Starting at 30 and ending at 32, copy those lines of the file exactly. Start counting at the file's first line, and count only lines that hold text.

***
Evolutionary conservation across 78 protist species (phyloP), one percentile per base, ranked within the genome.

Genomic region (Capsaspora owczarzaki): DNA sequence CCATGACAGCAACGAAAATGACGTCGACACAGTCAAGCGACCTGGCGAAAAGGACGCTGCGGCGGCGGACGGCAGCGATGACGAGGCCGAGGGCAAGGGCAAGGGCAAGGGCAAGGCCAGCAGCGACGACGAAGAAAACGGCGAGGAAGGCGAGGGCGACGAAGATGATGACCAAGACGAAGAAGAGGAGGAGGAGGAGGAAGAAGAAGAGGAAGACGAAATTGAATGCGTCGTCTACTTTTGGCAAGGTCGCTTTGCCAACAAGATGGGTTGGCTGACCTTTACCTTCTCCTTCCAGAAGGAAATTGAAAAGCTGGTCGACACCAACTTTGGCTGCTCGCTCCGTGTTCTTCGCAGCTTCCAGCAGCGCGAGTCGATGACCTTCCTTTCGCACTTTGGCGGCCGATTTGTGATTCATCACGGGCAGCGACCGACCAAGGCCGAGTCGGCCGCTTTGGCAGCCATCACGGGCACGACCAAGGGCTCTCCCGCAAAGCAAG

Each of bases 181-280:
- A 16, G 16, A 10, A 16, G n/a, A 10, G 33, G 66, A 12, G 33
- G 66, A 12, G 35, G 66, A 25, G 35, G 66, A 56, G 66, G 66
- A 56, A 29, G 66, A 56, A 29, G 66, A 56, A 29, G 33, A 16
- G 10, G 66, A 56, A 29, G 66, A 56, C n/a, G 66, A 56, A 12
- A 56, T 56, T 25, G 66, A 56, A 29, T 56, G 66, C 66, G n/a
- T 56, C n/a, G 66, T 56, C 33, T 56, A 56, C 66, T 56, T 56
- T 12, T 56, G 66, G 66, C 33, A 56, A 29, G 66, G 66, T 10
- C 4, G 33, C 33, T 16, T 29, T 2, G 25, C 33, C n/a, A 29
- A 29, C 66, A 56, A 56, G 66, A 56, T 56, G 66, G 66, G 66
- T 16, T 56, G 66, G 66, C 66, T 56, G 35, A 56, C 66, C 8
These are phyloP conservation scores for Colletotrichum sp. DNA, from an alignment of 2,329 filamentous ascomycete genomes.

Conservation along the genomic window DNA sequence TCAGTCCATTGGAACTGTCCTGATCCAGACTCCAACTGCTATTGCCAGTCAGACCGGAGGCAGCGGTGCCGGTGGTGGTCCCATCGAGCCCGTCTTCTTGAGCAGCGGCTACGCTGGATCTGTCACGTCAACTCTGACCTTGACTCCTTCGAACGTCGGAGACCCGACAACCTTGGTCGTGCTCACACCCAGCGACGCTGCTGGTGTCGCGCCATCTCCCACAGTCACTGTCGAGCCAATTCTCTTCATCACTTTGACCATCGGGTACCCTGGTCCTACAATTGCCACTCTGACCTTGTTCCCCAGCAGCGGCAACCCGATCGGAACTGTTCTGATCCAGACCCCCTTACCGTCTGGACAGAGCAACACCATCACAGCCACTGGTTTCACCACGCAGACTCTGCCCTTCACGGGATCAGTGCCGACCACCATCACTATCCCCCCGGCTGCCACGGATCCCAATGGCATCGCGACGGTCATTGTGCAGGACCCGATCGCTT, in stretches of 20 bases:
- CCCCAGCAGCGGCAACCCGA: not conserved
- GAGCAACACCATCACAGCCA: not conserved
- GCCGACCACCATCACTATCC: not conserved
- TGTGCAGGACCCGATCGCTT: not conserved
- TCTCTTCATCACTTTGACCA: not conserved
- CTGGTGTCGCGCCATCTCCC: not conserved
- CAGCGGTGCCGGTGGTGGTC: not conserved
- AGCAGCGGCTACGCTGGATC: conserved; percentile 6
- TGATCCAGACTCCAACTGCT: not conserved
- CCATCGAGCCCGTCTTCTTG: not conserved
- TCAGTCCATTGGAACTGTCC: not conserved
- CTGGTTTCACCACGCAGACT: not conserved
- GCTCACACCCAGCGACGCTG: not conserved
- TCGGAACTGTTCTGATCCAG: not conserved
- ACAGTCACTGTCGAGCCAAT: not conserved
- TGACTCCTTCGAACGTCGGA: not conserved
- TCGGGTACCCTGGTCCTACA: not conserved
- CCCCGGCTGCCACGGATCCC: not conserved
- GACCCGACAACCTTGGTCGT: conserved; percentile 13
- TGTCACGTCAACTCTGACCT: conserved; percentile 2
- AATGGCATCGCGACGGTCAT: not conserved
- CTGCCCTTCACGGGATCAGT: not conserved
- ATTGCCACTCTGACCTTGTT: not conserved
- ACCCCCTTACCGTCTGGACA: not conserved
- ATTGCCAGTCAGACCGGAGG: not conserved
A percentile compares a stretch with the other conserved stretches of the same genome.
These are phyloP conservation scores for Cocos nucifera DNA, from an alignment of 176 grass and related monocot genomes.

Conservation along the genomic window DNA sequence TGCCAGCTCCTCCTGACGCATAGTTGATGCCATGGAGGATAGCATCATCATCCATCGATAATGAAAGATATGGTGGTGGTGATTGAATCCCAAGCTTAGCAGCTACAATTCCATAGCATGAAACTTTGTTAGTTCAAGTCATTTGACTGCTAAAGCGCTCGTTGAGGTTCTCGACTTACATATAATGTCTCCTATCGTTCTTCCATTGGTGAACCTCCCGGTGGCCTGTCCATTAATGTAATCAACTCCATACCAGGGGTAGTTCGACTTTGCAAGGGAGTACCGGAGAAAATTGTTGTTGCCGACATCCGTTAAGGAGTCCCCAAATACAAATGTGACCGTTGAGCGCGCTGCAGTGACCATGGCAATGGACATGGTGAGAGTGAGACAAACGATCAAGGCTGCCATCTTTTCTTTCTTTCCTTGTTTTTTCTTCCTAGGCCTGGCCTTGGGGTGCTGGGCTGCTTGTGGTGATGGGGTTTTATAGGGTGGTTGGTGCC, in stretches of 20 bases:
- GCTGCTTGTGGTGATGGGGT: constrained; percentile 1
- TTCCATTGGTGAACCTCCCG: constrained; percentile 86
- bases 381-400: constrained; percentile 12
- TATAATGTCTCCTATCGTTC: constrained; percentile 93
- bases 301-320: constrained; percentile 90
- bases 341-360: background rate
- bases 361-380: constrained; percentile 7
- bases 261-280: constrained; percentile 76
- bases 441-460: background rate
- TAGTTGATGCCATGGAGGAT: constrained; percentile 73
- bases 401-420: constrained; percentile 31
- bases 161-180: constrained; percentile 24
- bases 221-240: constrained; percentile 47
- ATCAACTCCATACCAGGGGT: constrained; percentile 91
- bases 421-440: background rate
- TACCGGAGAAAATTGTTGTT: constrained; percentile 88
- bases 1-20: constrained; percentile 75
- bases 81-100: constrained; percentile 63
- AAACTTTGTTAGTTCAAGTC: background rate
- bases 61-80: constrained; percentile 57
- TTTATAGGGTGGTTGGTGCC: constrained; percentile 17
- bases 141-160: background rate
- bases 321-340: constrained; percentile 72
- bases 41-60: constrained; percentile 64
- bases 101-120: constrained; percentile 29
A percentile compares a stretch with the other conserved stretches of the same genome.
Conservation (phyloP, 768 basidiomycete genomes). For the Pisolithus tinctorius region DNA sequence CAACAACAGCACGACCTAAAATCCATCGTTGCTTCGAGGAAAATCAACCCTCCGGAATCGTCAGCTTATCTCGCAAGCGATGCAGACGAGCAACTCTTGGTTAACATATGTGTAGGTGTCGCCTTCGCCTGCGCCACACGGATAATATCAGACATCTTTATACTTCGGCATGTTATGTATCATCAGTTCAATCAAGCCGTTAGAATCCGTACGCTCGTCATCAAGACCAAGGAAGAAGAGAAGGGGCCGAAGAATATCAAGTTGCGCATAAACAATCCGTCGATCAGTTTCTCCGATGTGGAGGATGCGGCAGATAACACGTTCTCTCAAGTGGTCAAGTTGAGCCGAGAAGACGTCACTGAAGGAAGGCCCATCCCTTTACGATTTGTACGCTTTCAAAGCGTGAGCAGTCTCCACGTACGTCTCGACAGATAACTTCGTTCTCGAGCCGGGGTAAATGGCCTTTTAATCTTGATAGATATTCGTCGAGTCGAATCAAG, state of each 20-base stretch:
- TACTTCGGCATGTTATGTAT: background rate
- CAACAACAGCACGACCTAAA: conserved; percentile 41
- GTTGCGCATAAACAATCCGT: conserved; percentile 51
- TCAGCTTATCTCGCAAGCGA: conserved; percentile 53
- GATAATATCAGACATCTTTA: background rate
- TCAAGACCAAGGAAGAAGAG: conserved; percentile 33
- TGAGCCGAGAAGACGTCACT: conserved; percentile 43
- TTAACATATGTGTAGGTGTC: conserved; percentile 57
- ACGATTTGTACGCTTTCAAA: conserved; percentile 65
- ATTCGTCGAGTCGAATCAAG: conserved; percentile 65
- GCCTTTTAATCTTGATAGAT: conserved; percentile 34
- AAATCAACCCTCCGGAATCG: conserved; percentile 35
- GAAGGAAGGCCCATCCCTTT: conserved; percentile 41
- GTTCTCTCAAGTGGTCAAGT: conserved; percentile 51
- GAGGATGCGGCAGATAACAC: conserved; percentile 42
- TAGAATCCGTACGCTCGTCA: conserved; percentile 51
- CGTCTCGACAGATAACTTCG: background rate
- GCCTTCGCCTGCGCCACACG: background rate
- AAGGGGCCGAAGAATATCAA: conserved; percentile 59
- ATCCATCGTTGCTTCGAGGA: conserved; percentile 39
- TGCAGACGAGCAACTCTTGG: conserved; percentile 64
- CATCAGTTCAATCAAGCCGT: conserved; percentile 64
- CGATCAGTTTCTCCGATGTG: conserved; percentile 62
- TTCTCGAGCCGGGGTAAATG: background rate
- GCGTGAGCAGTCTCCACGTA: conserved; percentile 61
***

- ACAGTCACTGTCGAGCCAAT: not conserved
- TGACTCCTTCGAACGTCGGA: not conserved
- TCGGGTACCCTGGTCCTACA: not conserved